Shift work and health: What is the research telling us?

The Institute for Work & Health has scanned the research and called on experts to get the latest word on what we know – and don’t know – about the effects of shift work on employee health. There are certainly areas for concern, so more research on ways to protect shift workers is the logical next step.

We live in a 24/7 world. From around-the-clock patient care in hospitals to overnight services in hotels and restaurants, there’s work to be done from sundown to sunrise. For more than a quarter of Canada’s employees, that means working shifts.

Shift work may be a social and economic necessity, but it is not necessarily a benign one. Research on the effects of shift work on health goes back for decades, says Dr. Ron Saunders, a senior scientist at the Institute for Work & Health (IWH). However, some research generated in the last few years – and the International Agency for Research on Cancer (IARC) finding that long-term shift work probably increases the risk of cancer – is really getting people’s attention.

This heightened attention spurred IWH and the Occupational Cancer Research Centre to co-host a symposium in mid-April on the possible health effects of shift work. The invitation-only event brought together experts from Canada, the United States and Europe to review the research evidence linking shift work to illness and injury (see box at right).

The symposium coincided with an upcoming Issue Briefing from IWH. Penned by Saunders, the briefing provides an overview of research findings on shift work as a cause of cancer, cardiovascular disease, gastrointestinal disorders, workplace injuries, sleep disorders and more.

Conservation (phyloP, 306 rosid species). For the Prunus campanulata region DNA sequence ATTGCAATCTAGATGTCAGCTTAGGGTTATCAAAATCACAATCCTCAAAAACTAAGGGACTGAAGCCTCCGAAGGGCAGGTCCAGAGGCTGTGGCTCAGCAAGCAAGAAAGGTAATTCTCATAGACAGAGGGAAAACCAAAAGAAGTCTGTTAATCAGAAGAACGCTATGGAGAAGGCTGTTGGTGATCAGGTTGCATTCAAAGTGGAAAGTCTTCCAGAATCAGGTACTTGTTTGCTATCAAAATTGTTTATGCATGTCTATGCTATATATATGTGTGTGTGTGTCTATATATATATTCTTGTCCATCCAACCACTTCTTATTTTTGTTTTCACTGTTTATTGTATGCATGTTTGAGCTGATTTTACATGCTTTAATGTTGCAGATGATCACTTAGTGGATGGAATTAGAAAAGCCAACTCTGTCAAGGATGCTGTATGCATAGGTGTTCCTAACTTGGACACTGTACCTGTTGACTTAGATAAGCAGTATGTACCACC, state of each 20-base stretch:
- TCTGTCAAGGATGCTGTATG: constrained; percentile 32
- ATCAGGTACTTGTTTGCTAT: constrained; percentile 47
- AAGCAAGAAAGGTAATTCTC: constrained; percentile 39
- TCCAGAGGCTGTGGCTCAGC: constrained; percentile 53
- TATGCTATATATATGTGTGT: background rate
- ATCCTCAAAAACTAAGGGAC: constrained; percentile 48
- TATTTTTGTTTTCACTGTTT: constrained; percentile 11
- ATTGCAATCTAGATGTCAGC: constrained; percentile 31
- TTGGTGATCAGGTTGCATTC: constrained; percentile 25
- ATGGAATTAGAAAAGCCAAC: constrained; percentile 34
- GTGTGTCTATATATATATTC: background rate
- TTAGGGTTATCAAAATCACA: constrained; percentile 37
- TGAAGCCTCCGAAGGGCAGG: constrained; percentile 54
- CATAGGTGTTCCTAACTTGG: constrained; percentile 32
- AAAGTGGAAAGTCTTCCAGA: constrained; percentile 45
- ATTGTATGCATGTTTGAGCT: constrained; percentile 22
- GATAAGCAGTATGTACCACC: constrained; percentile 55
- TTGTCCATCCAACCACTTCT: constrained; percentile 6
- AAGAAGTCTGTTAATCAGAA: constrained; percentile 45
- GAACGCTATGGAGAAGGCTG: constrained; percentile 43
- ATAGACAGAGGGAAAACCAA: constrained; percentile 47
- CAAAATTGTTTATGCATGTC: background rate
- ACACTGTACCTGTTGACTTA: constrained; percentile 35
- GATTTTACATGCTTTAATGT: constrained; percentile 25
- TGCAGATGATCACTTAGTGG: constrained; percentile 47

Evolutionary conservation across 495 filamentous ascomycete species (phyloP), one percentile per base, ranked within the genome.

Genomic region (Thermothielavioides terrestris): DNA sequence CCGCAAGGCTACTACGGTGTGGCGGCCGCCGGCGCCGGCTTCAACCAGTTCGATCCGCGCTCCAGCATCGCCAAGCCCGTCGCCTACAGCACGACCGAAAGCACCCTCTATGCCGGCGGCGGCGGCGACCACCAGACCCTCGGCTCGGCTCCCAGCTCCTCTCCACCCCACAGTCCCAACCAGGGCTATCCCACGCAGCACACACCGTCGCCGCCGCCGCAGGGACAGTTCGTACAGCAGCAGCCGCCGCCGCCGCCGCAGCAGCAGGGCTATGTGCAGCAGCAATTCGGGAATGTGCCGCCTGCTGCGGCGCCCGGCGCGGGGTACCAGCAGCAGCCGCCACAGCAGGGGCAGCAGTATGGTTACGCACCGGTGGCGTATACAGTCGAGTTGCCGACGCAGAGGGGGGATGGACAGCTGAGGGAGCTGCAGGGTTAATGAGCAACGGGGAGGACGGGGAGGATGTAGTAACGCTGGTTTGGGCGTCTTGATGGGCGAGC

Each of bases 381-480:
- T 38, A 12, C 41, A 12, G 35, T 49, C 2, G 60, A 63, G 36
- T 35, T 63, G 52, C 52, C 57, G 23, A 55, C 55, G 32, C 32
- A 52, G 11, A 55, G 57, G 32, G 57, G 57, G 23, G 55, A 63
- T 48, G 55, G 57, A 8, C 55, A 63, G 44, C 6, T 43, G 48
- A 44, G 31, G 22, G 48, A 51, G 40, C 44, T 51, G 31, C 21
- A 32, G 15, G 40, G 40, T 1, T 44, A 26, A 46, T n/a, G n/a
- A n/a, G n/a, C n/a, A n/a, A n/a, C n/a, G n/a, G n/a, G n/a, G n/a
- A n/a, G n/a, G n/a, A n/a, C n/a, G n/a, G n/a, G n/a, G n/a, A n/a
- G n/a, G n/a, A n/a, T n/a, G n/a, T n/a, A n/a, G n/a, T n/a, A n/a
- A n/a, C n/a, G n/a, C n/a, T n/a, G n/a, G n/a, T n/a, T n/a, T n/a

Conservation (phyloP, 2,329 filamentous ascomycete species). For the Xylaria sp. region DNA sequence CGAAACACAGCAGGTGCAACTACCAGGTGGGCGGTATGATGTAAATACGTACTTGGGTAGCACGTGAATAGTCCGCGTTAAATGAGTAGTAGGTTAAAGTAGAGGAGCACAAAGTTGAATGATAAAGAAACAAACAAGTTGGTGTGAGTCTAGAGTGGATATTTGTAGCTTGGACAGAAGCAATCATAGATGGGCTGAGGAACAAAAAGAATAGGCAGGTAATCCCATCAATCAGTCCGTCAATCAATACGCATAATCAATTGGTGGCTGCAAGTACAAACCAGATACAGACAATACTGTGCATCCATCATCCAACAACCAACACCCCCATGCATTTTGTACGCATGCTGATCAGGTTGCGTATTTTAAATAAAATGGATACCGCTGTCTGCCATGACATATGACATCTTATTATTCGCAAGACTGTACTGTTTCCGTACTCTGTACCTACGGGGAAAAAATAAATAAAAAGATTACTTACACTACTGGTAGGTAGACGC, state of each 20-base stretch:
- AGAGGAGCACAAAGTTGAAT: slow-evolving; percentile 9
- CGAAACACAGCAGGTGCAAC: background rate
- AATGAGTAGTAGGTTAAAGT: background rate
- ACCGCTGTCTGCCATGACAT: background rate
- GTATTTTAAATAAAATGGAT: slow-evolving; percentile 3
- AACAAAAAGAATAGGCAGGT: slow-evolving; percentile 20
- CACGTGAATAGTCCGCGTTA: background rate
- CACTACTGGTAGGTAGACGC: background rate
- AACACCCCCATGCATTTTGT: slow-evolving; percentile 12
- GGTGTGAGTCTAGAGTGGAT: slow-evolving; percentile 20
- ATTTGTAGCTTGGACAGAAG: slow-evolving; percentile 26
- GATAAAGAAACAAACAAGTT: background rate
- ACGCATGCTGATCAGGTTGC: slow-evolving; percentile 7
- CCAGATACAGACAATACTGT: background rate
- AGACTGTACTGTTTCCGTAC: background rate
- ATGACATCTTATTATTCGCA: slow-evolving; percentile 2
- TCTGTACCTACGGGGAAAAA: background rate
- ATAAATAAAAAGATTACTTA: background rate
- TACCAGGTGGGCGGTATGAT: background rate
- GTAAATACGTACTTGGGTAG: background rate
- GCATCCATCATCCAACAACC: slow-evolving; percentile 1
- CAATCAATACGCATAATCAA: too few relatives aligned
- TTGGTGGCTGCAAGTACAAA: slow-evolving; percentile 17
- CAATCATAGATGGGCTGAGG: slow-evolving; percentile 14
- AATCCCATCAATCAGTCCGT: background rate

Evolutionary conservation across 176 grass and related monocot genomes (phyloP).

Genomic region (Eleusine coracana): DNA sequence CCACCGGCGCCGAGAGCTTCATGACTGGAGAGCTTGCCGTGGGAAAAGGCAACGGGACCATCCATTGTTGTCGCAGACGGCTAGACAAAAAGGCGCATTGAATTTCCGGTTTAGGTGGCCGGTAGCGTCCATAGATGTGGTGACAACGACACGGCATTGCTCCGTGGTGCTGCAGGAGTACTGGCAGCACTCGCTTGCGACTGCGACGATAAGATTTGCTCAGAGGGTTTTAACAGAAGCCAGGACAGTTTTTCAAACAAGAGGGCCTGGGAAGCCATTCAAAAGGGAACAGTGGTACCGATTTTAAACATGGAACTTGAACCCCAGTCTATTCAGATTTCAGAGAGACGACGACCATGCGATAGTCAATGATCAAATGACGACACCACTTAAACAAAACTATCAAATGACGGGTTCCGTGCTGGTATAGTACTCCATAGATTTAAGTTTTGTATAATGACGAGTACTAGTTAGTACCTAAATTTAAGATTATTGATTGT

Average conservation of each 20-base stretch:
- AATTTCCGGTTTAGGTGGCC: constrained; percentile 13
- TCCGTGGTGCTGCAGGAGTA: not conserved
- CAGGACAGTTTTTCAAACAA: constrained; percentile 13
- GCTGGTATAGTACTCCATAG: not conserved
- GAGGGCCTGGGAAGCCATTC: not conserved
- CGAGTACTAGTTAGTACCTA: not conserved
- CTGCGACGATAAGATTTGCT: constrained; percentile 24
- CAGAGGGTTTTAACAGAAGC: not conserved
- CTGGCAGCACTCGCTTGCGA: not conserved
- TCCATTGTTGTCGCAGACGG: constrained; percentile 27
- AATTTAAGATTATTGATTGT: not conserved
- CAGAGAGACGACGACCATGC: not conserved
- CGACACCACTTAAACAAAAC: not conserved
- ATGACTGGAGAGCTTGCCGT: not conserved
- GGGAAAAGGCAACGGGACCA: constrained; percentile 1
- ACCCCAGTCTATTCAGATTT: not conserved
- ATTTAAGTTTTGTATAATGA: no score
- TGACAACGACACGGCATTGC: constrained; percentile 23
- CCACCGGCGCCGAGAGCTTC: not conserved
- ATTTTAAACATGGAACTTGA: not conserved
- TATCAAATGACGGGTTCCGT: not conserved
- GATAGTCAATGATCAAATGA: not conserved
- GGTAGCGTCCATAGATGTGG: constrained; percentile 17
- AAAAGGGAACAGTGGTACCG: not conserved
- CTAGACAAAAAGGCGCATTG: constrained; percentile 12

Shift work tied to range of health effects

Shift work – essentially anything other than a regular daytime work schedule – is a reality for 26 per cent of full-time workers aged 19-64, according to Statistics Canada. About two-thirds of protective service workers (police officers, firefighters, security guards), 45 per cent of health workers, 40 per cent of sales and service workers, and 42 per cent of primary industry workers (farm workers, miners, forestry workers, etc.) are engaged in shift work.

As outlined in the Issue Briefing, the latest research points to the following about the health effects of shift work:

  • Long-term night shift workers probably have an elevated risk of breast cancer, and a potentially elevated risk of colorectal cancer. The IARC expert working group concluded that “shift work that involves circadian disruption is probably carcinogenic to humans.”
  • Elevated risks of gastrointestinal disorders, mental health problems (including depression) and preterm delivery during pregnancy are indicated among shift workers.
  • Shift workers, particularly those working nights, face a higher risk of getting hurt on the job than regular day workers. The risk is particularly high in the second hour of a night shift.
  • The association between shift work and heart disease is inconsistent. Although previous studies found a link between the two, a more recent systematic review found only limited evidence.
  • People who work night shifts are likely to sleep less and/or more poorly than regular day workers.

As for ways to reduce these health risks among shift workers, Saunders says the research on such strategies is scant. However, based on what is available, he says promising approaches include restricting the number of evening or night shifts in a row to three, limiting weekend work, moving from backward to forward shift rotations, and using a participatory approach to the design of shift schedules.

We need more research on ways to mitigate the harmful effects of shift work on health, says Saunders. That will require partnerships between workplaces and researchers in testing the potential benefits associated with different interventions.

To download the full Issue Briefing on shift work and health, go to:

Source: At Work, Issue 60, Spring 2010: Institute for Work & Health, Toronto